The second they arrive, there’s this uneasiness you can feel that stems from more than just a creepy old man constantly staring at their house from afar. Certain dialogue, like their neighbor Tiffany (Chandra West) telling Aaron and Malik that “their kind” isn’t seen much around here and the way that her and her husband Marshal (Lochlyn Munro) go out of their way to not seem homophobic, creates this subtle feeling of being unaccepted that become more and more apparent as the things get worse for Malik. The way that Malik and Aaron are forced against one another and that Malik is gaslighted to believe that he’s having a relapse with the trauma and that he shouldn’t fight for who he is really creates a psychological horror experience that cuts deep and ties to very relevant feelings many minority voices face. Even better is how the film ends with it creating this mind-blowing monologue about the persistence of fear and hate as well as the lives it can destroy. The real intentions that are discovered with everyone surrounding Malik are more horrifying than initially thought and the note that the films leaves you on is truly thought-provoking and touches on systematic oppression in a totally unique way.
Now, while the film does have its message hit in the right way that leaves you thinking long after watching, it doesn’t mean that the film is the most thrilling watch. The scares are few and the film isn’t exactly the most revealing with its narrative when it needs to be. There’re moments when the film tries to inject more trippy and supernatural horrors and it just comes off confusing what the film is really going for. Honestly, there were times I had no idea what the hell was happening and before things became clear, it just made it easier to disconnect to the film and it became kind of boring to watch. It’s also a little frustrating that this film is so confined its mid-90s setting. Having the film take place in 1995 does create some interesting moments with it showcasing wrongful view that interacting with gay people meant that you were going to get AIDS, but it ultimately feels like a plot device used to help Malik seem crazy. With Aaron chastising Malik for installing a security system in a pre-911 neighborhood where everyone keeps their doors unlocked at night and the use of polaroids as definite proof of Malik doing something he doesn’t remember, it’s hard not to feel like the time period is just meant to help the plot and not to dig all that deep into how the LGBT community is viewed during that time.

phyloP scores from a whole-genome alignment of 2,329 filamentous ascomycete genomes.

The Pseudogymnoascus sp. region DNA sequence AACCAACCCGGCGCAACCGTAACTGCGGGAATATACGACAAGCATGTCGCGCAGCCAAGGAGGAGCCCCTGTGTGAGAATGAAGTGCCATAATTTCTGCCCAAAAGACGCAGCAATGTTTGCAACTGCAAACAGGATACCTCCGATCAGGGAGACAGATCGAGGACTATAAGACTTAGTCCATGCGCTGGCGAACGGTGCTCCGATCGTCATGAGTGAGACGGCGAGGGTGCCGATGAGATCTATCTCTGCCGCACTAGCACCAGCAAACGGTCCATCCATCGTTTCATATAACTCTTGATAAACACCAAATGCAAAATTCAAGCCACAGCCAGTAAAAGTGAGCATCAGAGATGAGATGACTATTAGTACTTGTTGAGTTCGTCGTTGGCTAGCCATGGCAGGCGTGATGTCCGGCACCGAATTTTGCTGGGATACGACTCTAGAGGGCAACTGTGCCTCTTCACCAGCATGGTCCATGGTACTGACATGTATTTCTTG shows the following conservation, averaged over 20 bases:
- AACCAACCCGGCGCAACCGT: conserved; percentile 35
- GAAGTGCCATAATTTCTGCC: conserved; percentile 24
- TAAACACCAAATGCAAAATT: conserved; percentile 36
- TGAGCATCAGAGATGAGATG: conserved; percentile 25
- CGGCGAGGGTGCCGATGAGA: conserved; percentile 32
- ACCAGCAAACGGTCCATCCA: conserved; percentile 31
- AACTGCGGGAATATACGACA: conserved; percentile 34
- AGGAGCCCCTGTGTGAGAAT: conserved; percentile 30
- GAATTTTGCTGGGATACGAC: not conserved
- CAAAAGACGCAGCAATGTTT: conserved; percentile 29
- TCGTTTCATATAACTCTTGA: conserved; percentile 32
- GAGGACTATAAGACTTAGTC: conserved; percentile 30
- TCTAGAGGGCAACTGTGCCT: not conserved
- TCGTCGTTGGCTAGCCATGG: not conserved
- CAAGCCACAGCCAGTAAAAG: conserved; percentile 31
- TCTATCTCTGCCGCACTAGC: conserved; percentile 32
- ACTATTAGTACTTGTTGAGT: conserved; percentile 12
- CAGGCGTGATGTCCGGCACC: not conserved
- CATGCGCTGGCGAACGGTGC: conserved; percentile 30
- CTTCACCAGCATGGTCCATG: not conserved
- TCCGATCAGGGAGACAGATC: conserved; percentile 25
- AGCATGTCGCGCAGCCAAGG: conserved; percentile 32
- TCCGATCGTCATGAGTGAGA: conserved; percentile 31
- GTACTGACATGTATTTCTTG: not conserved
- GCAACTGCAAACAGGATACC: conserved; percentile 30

Spiral definitely succeeds in leaving an impact that leaves you thinking about systemic oppression affecting the LGBT community and beyond as well as showcases a great performance from Bowyer-Chapman that exudes all of the psychological pressure and trauma Malik faces in trying to uncover the sinister plot unfolding around him. However, it’s hard to say that the film succeeds as a whole as its lack of scares and mishandling of its central time period make it an unfortunately dull watch, for the most part, that’s all too easy to check out of.